On The Market- this was not a representative body but a portal set out with 2 exclusive goals: to destabilise the monopoly of RM & ZPG and to massively reduce the portal listing costs of agents. That's it. Nothing more. It didn't set out to deliver new tech tools to help agents be more efficient, offer wider services, lead with innovation or seek to raise the profile of its member agents for any reason (other than listing with OTM). It had no consumer goal- it wasn't aiming to be the most responsive portal on the market, or the fastest loading, it didn’t seek to deliver a revolutionary product or layout for users, deliver a unique bridge between portals and social media........I could go on. It was a selfish goal that really focused on one thing and one thing only- cutting agents overheads. It placed its objectives above those of its member agents- applying the OOP rule and also asking agents to list properties with them several days before any other listings- including their own websites, thereby actually downgrading the SEO value delivered to the agents own site for their own stock. For an industry with such a bad perception (right or wrong) such a selfish motivation was always heading for almost certain failure.

    NAEA/ARLA/etc- There is no denying that these organisations help ensure a certain level of professional standards in an unlicensed industry. They are ‘voluntary regulators’. They train and educate agents, look to raise standards through compliance, and this is great, but as agents, especially today, we need more. They are not a consumer recognised brand and, as such, ultimately deliver little if any 'face value' in this respect. They are unwilling/unable to be the voice for agents in the media challenging the stereotypes and counteracting the negative stories with tales of success, innovation, excellence and (god forbid) the personal tales of Tenants/Landlords/Buyers/Sellers loving their agents and what they do for them. What is more they are, and must be, market-wide regulators embracing the evolution, innovation and spectrum of our industry.

    RM & ZPG- personally I have found that agents’ apparent ‘hatred’ towards these organisations is largely unfounded. When I talk to agents from any part of the country that are doing well (whether that be a start-up, seasoned or large established entity) they almost unanimously see huge value in what these products deliver in terms of results (applicant enquiries) and the ROI these deliver. Usually this comes down to understanding the metrics and monitoring your marketing activity. I doubt many agents out there can dispute the value in deals done with leads through these portals’ core subscriptions. However, if you are spending hundreds or even thousands a month on featured agents and post code banners and getting no leads- then this isn’t the portals failing (per se) this is the agent wasting the money on a product that doesn’t deliver. That money should be reassigned elsewhere- perhaps to social media marketing, flyers, local events & sponsorship. This expenditure should keep ‘moving’ until the right solution is found that delivers that agents the results they are seeking. After all, you wouldn’t keep a negotiator employed if they never did any deals so why would you keep spending money on a specific product with no proven results? If you’re spending £3k (or more) a month on additional ‘brand value’ products and getting little or no ROI- why don’t you hire someone whose sole objective is generating valuations? Or maybe offer a luxury holiday giveaway each month drawn from any valuations (sales and lettings) undertaken each month?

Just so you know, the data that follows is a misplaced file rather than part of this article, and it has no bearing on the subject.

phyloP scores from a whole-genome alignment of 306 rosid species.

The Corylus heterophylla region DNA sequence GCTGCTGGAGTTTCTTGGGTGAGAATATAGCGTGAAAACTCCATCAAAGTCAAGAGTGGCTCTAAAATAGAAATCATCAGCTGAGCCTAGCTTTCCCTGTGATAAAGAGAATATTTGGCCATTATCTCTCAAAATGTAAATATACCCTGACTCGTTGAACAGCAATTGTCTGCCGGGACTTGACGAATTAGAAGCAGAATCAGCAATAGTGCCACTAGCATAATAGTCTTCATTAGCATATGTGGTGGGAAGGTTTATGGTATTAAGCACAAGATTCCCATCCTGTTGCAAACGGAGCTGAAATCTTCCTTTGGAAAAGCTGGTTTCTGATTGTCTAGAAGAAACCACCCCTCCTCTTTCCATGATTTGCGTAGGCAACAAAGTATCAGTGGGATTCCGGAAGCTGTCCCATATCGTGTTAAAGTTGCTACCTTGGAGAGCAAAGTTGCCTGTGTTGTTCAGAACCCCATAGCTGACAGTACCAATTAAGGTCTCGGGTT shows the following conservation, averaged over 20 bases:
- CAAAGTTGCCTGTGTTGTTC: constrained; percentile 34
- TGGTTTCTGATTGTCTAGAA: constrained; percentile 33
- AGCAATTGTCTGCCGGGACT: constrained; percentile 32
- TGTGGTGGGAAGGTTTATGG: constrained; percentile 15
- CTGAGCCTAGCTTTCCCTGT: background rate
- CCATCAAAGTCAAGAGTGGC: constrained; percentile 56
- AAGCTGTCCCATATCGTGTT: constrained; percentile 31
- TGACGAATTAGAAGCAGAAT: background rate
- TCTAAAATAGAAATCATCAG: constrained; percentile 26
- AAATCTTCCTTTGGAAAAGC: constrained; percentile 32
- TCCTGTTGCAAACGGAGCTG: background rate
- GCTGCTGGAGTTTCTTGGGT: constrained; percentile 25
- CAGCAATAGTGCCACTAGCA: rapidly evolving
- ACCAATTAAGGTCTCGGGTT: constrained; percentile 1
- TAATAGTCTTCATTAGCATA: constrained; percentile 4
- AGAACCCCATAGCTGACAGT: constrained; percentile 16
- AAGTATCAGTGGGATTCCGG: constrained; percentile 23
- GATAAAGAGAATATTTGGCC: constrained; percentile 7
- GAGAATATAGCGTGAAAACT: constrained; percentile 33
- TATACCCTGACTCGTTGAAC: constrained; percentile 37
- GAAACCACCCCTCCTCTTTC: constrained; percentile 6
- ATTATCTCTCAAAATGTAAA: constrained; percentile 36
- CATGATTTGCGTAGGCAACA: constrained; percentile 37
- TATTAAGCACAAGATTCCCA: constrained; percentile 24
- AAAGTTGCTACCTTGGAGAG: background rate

Corporates & Online Agents- most agents actually totally understand the fact that the market will evolve- in a world of Facebook, uber and Deliveroo how can it not? However, the issue, at least in the wider media, is how do Independents challenge the two dominating messages out there- namely: ‘Why on earth choose a single-office/small agent to represent you when an organisation with hundreds of offices is much better?’ AND (of course) ‘Why keep wasting money on ‘rip-off agents’ when you can pay 10% and get exactly the same thing from online?’ How do we challenge this? To engage on an individual level ultimately comes across petty and is perceived as a weakness. That you must be losing the fight or must be lying to try and fight off the inevitable switch to online-only. Is there a point having a small independent advert extolling that agent’s values and benefits muddled in amongst 15 pages of glossy corporate adverts listings hundreds/thousands of properties, new offices, huge networks or new build schemes.

    There is a negative voice bubbling under our industry- in fact bubbling under almost every aspect of our lives. It seeks to proclaim why a company, service or organisation is rubbish/criminal/incompetent or some elaborate coup. It all too quickly slings unfounded, and often highly inaccurate, accusations around- for why, who really knows. We must not engage in this.

    Most of the agents who read this will (I sincerely hope) identify with a lot of what I have written here. They may not agree on my perspective and they may have a totally different idea on how to tackle it- but that is exactly HOW we will tackle and oversee these challenges. That is how we can rise up and represent our industry in the truest of lights. Through debate and discussion, through attempt and (god forbid) failure, through achievements big and small we can champion our fantastic industry and, in time, change the perception held by so many. But this will only be possible if the lion’s share of our sector do one simple initial thing- agree to unite in finding a solution.

    CIELA, I believe, truly represents a remarkable opportunity- one that agents up and down the country have been begging for for years…..even if they didn’t realise it until now. So, let’s not categorise it just yet; let’s not stick it in a box; let’s not doom it to instant and definitive failure; let’s not imagine treachery of some Machiavellian mastery. Let’s just accept that we agree on some of the key challenges ahead and let’s work together, let’s challenge each other, to overcome these and to become an industry that adds value to people’s property lives.